Writing a review for a movie like Everything Everywhere All at Once can be daunting. How does one wrap their arms around such an opus of love, despair, and regret framed in a multiverse comic-book-esque story centered around how the tiny little pebbles of life can begin to cause stress fractures within a family?
Daniels, a nom de plume of sorts for the duo of writers and directors Dan Kwan and Dan Scheinert, have made a deeply felt ode to the life of the every person, immigrants, the power of art, and just about everything else. Everything Everywhere attempts to examine life in the modern age and try to understand why it’s better to live than to give in to the Everything Bagel of despair. But, of course, that last bit makes more sense if you have seen the movie.
I would warn you of spoilers, but, Everything Everywhere is a movie in which spoiling one thing means spoiling nothing. The film is so frenetic and kinetic that knowing about one particular scene or plot means nothing. You must see it to understand it.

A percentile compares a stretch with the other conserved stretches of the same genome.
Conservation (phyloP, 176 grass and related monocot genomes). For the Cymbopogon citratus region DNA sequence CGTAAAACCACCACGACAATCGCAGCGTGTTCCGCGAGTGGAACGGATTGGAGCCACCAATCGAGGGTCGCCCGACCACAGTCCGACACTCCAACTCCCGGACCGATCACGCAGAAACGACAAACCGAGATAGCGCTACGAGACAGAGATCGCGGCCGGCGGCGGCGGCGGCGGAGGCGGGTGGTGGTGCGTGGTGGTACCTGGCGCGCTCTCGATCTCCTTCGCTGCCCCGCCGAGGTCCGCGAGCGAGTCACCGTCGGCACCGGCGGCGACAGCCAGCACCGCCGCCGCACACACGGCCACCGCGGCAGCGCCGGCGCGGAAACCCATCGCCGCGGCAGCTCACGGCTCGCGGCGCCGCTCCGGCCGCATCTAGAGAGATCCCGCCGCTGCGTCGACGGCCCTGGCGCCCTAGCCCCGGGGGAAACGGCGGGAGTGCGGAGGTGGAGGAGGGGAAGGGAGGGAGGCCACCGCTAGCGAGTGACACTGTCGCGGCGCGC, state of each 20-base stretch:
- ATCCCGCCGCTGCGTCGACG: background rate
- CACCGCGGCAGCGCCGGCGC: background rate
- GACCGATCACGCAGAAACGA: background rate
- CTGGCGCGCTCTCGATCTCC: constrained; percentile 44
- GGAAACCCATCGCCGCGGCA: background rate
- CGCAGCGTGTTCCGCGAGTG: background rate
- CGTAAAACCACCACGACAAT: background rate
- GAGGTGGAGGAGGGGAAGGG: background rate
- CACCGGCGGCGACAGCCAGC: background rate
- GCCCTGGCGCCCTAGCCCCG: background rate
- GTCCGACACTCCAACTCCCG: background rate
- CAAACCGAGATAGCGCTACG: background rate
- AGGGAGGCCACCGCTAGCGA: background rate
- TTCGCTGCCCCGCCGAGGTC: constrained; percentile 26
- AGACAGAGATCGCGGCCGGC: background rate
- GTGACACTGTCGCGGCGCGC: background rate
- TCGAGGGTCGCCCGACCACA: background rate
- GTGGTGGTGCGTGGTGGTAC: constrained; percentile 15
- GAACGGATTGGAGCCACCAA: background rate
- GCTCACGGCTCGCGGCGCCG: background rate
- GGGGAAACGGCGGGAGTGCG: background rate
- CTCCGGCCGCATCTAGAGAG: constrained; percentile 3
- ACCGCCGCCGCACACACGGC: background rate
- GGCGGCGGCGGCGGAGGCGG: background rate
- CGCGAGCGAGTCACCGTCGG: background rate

Evelyn (Michelle Yeoh) is a woman with a lifetime of broken dreams. She owns a laundromat with her meek husband, Waymond (Ke Huy Quan), the polar opposite of Evelyn’s abrasive and forthright manner. Unfortunately, their marriage is suffering from the weight of the business, having to take care of Evelyn’s father Gong Gong (James Hong), who disowned her when she left China to marry Waymond.
If that wasn’t enough, Evelyn’s relationship with her daughter, Joy (Stephanie Hsu), is splintering from Evelyn’s difficulty in accepting Joy being a lesbian. Joy wants to come out to her ailing grandfather. Evelyn attempts to stop her, both because of her issues or trying to spare her daughter from her father’s reaction, “he’s from a different generation.”
If all that wasn’t enough, Evelyn and Waymond are being audited by the IRS. One inspector, in particular, seems to be hard on their case, Deidre Beaubeirda (Jamie Lee Curtis). She is overworked, underpaid, and out of patience; she has little care for Evelyn’s problems.